Will Marne’s Free Land Offer Work? Ask Folks in Osceola
OSCEOLA, Iowa — As the tiny town of Marne announces its plan to offer free land to home builders, we look to see how a similar program worked in southern Iowa.
It’s been over a year since the plan to give away free land was put into action in Osceola. Bill Trickey, director of the Clarke County Development Corporation says they’ve seen results.
“We’ve done four of the lots so far on our lot giveaway program and we have five more lots in the pipeline right now” said Trickey.
Those lots are a mixture between developers and private home builders. On top of what’s been done, Trickey says a developer has started construction on 50 single family homes, and a second developer has been approved to build 40 new townhomes.
“There’s a reason the hospital did an expansion, there’s a reason our school district just passed a bond initiative, there’s a reason we have two to three housing districts, there’s also a reason why we’re building a lake reservoir, we’re growing” said Osceola Mayor Thomas Kedley.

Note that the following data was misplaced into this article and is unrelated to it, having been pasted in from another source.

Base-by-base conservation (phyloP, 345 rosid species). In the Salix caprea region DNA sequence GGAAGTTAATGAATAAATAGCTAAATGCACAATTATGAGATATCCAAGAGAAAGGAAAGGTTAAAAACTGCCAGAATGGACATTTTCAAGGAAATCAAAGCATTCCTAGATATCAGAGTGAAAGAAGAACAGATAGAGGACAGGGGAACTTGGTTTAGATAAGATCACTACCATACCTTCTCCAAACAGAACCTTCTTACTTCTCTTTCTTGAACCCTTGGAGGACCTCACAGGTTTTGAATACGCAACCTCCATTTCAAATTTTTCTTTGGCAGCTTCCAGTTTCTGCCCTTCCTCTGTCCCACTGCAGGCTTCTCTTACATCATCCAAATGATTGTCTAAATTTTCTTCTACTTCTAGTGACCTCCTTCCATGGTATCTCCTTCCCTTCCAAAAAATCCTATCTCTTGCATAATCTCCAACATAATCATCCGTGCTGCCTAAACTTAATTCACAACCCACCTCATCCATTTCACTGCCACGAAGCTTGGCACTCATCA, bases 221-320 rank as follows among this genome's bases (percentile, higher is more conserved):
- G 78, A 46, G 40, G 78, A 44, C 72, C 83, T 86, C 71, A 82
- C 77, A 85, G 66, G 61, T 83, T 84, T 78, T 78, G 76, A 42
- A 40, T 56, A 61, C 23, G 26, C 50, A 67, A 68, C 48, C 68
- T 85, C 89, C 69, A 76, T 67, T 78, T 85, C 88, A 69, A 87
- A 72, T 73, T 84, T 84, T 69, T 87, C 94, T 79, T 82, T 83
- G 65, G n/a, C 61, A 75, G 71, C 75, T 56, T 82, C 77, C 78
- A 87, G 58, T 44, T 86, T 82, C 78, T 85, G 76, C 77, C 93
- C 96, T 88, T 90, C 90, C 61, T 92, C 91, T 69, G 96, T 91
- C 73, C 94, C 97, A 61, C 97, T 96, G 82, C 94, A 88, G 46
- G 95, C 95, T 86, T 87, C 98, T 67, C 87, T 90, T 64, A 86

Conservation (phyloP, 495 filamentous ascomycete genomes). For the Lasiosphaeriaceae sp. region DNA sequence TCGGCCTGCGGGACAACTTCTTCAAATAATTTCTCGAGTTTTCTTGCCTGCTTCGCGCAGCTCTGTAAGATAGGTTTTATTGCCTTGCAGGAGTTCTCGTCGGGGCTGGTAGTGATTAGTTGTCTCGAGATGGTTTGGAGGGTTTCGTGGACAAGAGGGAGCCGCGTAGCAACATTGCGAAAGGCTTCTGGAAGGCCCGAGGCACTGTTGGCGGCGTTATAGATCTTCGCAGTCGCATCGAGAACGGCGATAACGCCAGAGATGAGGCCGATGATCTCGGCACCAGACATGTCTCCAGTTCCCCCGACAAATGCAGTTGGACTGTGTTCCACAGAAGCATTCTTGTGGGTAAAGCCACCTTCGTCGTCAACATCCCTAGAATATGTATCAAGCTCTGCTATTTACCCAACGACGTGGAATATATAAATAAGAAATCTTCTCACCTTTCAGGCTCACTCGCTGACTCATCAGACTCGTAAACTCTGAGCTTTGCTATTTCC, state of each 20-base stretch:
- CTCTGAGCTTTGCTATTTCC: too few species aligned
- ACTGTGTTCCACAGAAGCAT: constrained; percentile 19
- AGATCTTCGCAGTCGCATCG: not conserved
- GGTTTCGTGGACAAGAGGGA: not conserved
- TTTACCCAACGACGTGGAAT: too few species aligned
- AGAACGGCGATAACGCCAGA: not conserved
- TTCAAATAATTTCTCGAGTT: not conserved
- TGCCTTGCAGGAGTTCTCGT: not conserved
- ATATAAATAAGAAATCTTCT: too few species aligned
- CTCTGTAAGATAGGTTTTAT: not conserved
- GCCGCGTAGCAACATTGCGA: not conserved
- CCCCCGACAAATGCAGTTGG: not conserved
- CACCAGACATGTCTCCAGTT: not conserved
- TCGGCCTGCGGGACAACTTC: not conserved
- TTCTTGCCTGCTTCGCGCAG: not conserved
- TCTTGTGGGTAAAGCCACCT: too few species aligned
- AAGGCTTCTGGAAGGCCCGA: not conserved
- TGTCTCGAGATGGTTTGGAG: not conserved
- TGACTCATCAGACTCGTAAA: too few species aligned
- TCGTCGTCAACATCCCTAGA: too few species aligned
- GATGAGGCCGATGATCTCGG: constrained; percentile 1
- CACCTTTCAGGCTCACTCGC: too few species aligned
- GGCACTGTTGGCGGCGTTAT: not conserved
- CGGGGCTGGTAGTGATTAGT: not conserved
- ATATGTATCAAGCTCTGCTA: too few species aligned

However, many of the new homes being built don’t have a buyer already in place. Trickey says they’ve planned for that.
“We gave our spec builders a cushion worth the value of that lot, so that if it took them a while to sell the house, they could stand that wait” he said.
Don Brill originally planned to build 20 houses in Osceola, he says waiting for a buyer can risky. Brill says even with free land his lumber costs have gone up over 10% in 16 months, and today it’s nearly impossible to build a new home for under $200,000.
“What happens is these small towns aren’t acclimated with the cost of what a real house costs to build, so there’s a little bit of sticker shock involved. One of the reasons of moving out to a small town, you want your cost of living to be lower” said Brill.
Brill says he ended up just building two homes in Osceola, having a hard time finding buyers who had the credit to qualify. Brill says it won’t be impossible for the Marne program to work, but in a town far smaller than Osceola, it will be more difficult.
“It’ll come down to what they’re pooling their people from, knowing that they can afford this $200,000 home, and if they can qualify for it. It’s a numbers game. It comes down to how many people can do it, and even if it only helps four or five or six, that’s still positive for that little town” said Brill.
Leaders in Osceola say they’re looking forward to the 2020 census to see how they’ve grown.